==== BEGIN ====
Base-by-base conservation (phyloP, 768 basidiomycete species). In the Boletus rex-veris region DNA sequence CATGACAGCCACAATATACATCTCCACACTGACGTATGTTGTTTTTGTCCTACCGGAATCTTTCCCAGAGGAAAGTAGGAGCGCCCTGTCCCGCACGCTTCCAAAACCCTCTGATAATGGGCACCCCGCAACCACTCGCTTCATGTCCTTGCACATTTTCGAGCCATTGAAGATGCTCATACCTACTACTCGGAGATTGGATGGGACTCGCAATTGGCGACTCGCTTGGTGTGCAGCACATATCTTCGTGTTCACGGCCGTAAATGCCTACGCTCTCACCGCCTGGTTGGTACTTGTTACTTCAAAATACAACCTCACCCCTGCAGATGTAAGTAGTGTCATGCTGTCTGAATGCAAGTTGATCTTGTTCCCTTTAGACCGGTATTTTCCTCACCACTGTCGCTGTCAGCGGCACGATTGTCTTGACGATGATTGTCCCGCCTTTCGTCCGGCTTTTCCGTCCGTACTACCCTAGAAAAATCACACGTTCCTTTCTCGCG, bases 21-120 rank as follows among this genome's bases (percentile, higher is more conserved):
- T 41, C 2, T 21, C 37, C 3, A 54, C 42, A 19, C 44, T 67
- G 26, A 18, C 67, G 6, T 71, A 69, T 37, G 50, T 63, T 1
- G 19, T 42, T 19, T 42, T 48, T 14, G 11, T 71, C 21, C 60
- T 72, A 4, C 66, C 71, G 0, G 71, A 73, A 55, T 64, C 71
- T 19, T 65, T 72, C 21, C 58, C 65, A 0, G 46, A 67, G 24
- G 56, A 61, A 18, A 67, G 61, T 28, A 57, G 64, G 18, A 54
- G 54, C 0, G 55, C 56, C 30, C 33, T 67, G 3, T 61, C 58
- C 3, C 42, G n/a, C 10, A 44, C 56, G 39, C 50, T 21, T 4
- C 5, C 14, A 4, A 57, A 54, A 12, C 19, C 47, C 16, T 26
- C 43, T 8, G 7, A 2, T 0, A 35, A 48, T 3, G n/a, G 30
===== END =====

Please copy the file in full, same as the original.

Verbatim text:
Base-by-base conservation (phyloP, 768 basidiomycete species). In the Boletus rex-veris region DNA sequence CATGACAGCCACAATATACATCTCCACACTGACGTATGTTGTTTTTGTCCTACCGGAATCTTTCCCAGAGGAAAGTAGGAGCGCCCTGTCCCGCACGCTTCCAAAACCCTCTGATAATGGGCACCCCGCAACCACTCGCTTCATGTCCTTGCACATTTTCGAGCCATTGAAGATGCTCATACCTACTACTCGGAGATTGGATGGGACTCGCAATTGGCGACTCGCTTGGTGTGCAGCACATATCTTCGTGTTCACGGCCGTAAATGCCTACGCTCTCACCGCCTGGTTGGTACTTGTTACTTCAAAATACAACCTCACCCCTGCAGATGTAAGTAGTGTCATGCTGTCTGAATGCAAGTTGATCTTGTTCCCTTTAGACCGGTATTTTCCTCACCACTGTCGCTGTCAGCGGCACGATTGTCTTGACGATGATTGTCCCGCCTTTCGTCCGGCTTTTCCGTCCGTACTACCCTAGAAAAATCACACGTTCCTTTCTCGCG, bases 21-120 rank as follows among this genome's bases (percentile, higher is more conserved):
- T 41, C 2, T 21, C 37, C 3, A 54, C 42, A 19, C 44, T 67
- G 26, A 18, C 67, G 6, T 71, A 69, T 37, G 50, T 63, T 1
- G 19, T 42, T 19, T 42, T 48, T 14, G 11, T 71, C 21, C 60
- T 72, A 4, C 66, C 71, G 0, G 71, A 73, A 55, T 64, C 71
- T 19, T 65, T 72, C 21, C 58, C 65, A 0, G 46, A 67, G 24
- G 56, A 61, A 18, A 67, G 61, T 28, A 57, G 64, G 18, A 54
- G 54, C 0, G 55, C 56, C 30, C 33, T 67, G 3, T 61, C 58
- C 3, C 42, G n/a, C 10, A 44, C 56, G 39, C 50, T 21, T 4
- C 5, C 14, A 4, A 57, A 54, A 12, C 19, C 47, C 16, T 26
- C 43, T 8, G 7, A 2, T 0, A 35, A 48, T 3, G n/a, G 30